According to Catholic tradition, rarely questioned, the Roman church was led by the apostle Peter, who appointed his successor as bishop of Rome, and that Rome had an unbroken series of bishops down to the present day. At first, the bishops of Rome were not known as 'popes', but even the earliest Roman bishops could now be referred to as popes. According to this tradition, the earliest popes, at least during the first century, must have been converts to Christianity.
Francis A. Sullivan SJ says, in From Apostles to Bishops: The Development of the Episcopacy in the Early Church, page 100, there is general agreement among scholars that the structure of ministry in the church of Rome at this time would have had a group of presbyters sharing leadership, perhaps with a differentiation of roles among them, but with no one bishop in charge. He says (ibid page 15) the broad consensus among scholars, including most Catholic ones, is that only during the course of the second century did the threefold structure become generally the rule, with a bishop, assisted by presbyters, presiding over the church. The import of this is that the Church was well established before the first bishop of Rome was appointed or elected. We can no longer assume that history necessitated early popes being Christian converts as adults.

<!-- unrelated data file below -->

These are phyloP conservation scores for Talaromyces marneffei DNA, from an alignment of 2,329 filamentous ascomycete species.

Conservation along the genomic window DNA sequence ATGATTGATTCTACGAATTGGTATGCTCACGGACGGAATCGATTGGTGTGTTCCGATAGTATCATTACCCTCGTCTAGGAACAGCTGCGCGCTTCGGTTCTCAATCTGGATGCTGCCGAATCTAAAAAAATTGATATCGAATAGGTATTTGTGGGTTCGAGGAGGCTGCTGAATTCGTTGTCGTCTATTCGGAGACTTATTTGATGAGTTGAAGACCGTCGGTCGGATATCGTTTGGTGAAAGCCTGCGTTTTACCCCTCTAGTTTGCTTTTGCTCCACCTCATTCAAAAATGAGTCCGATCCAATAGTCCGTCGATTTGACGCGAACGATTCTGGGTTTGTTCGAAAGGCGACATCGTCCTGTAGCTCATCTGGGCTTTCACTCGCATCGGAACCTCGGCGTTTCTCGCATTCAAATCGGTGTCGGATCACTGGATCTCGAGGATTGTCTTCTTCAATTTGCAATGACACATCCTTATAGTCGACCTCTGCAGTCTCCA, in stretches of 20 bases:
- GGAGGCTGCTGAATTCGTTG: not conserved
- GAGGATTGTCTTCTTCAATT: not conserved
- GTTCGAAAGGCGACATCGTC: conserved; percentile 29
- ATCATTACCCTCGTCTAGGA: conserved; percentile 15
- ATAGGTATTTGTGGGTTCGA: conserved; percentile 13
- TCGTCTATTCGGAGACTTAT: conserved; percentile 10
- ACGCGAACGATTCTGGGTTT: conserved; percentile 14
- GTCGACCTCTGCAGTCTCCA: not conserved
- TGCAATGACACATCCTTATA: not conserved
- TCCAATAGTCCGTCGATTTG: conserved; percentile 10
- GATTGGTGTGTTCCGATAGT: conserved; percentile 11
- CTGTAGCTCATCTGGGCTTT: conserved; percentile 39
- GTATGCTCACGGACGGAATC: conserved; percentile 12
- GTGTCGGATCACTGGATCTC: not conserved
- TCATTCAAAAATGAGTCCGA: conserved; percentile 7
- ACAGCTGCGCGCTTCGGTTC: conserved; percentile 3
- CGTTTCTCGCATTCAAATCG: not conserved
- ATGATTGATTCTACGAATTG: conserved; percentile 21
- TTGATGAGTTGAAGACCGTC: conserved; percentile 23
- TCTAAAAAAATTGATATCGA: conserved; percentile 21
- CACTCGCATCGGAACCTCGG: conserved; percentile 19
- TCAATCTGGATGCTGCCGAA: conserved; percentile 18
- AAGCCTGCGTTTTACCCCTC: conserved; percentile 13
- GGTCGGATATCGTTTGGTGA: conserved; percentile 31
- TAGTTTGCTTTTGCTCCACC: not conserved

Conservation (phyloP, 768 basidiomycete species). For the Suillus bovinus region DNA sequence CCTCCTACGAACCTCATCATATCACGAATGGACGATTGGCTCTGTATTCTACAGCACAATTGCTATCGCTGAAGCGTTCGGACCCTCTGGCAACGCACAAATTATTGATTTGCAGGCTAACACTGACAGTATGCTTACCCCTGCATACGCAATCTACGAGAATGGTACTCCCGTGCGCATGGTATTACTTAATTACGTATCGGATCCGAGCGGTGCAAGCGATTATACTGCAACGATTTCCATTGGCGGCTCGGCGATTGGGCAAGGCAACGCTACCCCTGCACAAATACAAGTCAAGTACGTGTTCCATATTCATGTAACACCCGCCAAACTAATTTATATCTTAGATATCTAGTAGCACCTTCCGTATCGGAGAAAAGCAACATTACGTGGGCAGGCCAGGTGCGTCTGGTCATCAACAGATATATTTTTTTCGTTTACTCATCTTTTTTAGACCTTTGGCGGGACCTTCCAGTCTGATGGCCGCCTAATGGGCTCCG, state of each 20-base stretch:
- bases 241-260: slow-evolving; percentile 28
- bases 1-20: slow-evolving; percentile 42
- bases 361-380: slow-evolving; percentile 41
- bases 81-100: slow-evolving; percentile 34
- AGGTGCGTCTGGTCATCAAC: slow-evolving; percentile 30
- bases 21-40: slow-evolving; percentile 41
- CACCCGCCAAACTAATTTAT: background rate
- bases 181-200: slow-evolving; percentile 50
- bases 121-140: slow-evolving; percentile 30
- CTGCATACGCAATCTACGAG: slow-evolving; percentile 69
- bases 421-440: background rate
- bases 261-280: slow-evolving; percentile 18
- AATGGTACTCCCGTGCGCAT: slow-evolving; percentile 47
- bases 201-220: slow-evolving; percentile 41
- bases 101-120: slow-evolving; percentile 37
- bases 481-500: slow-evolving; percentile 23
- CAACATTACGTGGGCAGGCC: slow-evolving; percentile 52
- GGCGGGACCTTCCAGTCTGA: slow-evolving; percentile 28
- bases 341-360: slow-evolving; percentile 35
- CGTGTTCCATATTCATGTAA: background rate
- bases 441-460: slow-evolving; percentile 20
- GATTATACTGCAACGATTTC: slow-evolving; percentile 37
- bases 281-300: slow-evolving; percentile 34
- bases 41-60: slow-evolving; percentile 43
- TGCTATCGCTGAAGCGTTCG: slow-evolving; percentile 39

Nevertheless, it is known that at least some popes were pagan converts to Christianity. Pope Symmachus (498-514) is known to have been born a pagan in Sardinia and baptised after his arrival in Rome.
Patriarchs became part of the Church hierarchy in the fourth century, with the the Council of Nicaea in 325 CE identifying the bishops of Rome, Alexandria, Antioch and Jerusalem as Metropolitans with regional powers (provision was made later for Constantinople and Carthage). I doubt that any comprehensive list of all Patriarchs and of their former beliefs, if any, now exists.